Saturday, August 27, 2011
No googling the answer now. No cheating!
Would you believe ... 100 Million Americans suffer from Chronic Pain?
In a June article on WebMD by Salynn Boyles they discuss the cost, around $600 Billion, a YEAR! And they say that is probably underestimated because it does not include the military and children.
Now we know that since the war in the gulf more soldiers are coming home with chronic pain due to the extreme nerve injuries from the IED's (and since they have been making them for many years can they stop calling them improvised already?), and every year more and more children seem to be getting diagnosed with chronic pain, so this number in my opinion, is waaay off. That would also make the 100 Million number off as well. But it does give you a good idea of the chronic pain problem in our country.
Years ago it was kind of the secret no one wanted to talk about. If you had someone in your family who suffered from chronic pain, they weren't able to work, they endured an endless chain of Drs trying to find the correct diagnosis, or were in search of the right combination of medication and/or treatment no one wanted to talk about them.
They were often labeled malingerers, layabouts, or other such things. Especially if they were unable to get correctly diagnosed. Think about some of the diseases that have only recently been accepted by many physicians as "actual diseases" with real symptoms but in actuality have been around for many, many decades as have their victims; Fibromyalgia, Complex Regional Pain Syndrome (formerly known as Reflex Sympathetic Dystrophy Syndrome), Epstein-Barr, Chronic Fatigue Syndrome, just to name a few. It wasn't too long ago that patients with these diseases were thought to be making up their symptoms.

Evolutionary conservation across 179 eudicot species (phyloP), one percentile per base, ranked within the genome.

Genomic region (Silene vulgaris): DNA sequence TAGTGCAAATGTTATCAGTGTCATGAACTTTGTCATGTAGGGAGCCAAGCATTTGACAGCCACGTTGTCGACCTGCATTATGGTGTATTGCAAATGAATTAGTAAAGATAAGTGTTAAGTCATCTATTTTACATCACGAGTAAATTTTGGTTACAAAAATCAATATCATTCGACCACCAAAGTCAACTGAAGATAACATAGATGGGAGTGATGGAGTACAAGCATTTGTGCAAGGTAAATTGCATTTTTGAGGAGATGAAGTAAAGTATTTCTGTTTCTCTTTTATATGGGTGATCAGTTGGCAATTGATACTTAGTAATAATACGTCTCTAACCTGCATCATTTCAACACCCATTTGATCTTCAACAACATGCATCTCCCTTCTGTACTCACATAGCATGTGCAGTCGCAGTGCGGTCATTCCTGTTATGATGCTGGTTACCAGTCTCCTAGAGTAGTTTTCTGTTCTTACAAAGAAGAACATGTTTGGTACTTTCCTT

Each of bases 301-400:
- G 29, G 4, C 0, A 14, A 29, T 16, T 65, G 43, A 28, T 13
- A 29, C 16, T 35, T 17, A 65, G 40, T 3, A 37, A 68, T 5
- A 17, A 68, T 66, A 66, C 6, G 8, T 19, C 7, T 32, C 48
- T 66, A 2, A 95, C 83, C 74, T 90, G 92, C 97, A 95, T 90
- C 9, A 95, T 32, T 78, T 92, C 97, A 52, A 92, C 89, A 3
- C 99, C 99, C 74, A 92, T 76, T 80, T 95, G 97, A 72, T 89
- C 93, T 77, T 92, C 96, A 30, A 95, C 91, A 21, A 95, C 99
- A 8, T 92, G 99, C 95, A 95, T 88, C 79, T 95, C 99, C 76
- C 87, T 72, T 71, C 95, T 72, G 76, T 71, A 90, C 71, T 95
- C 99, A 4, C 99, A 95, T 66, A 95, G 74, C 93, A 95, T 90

Chronic Pain has often been called the "Invisible Disability" because so often you can't see pain. But ask any chronic pain patient if they can identify another CP patient and they will tell you absolutely!
So next time you see someone parking in the handicapped spot, that has a handicapped plate or placard but doesn't look handicapped to you, before you start thinking "He/she doesn't look handicapped to me!", think, "I hope they aren't in pain."
Take care, and be safe,